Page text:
Eight charged in U.K. phone hacking scandal
Right to Work protesters gather outside Parliament Square shouting anti-Murdoch slogans on July 19, 2011, in London, U.K.
Stacey Vanek Smith: Eight people have been charged in the phone hacking scandal that closed down Rupert Murdoch's paper, News of the World.
The BBC's Rob Watson has more.
Rob Watson: It's clear at least eight people are now to face trial in the U.K. over phone hacking. The prosecutions target some of the most senior figures at the News of the World. Most prominent are the two former editors of the newspaper, Andy Coulson and Rebekah Brooks. Also charged is the paper's former chief news reporter Neville Thurlbeck.
Announcing the charges a spokeswoman for the prosecution service said they related to the illegal interception of voicemail messages of more than 600 people, including such celebrities as Brad Pitt and Angelina Jolie.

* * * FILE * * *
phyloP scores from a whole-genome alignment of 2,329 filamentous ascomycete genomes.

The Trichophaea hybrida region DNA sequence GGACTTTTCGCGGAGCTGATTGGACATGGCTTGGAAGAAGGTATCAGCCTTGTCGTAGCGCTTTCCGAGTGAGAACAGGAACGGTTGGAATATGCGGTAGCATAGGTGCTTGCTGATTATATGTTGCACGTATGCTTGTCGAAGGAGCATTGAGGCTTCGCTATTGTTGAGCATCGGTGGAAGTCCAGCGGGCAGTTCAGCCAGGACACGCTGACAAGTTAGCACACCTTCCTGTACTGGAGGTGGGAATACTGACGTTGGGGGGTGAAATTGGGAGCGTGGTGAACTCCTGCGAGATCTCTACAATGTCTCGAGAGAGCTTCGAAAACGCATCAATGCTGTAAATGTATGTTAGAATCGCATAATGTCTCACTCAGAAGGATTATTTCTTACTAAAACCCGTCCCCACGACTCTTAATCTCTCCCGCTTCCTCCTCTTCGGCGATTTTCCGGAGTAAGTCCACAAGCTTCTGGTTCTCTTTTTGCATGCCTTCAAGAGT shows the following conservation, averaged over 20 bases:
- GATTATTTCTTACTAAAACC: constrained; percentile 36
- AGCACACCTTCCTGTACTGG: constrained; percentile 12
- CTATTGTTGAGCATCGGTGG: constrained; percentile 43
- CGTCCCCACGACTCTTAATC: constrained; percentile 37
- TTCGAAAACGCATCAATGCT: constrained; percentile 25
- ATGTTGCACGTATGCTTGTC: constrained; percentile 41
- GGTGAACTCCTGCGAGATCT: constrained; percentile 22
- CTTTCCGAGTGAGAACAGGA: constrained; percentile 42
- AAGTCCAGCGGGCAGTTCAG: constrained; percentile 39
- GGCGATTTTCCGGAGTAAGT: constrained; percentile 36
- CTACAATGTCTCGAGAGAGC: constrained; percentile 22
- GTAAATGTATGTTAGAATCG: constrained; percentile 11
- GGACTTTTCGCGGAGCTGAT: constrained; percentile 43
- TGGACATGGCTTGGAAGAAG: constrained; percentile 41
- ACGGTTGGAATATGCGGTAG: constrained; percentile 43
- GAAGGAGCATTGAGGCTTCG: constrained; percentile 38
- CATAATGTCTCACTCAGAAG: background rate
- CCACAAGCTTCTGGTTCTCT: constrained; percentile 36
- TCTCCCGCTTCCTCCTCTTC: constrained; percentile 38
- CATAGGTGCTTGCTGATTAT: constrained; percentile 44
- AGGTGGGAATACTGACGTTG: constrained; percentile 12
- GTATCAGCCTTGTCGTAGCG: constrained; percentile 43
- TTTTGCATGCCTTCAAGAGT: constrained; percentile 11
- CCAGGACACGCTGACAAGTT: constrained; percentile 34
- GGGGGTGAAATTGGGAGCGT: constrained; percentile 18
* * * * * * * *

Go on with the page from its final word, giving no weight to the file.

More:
Here's professor of journalism Stewart Purvis.
Steward Purvis: This is really going to be an unprecedented event in media British journalism history -- a full trial on criminal charges. We've had editors sometimes accused of contempt of court. I can't remember when we've had a whole series of editors charged with criminal offences.
So a year after the hacking scandal exploded with the revelation that the phone of a murdered schoolgirl had been hacked a new legal phase in the scandal has begun.
In London I'm the BBC's Rob Watson for Marketplace.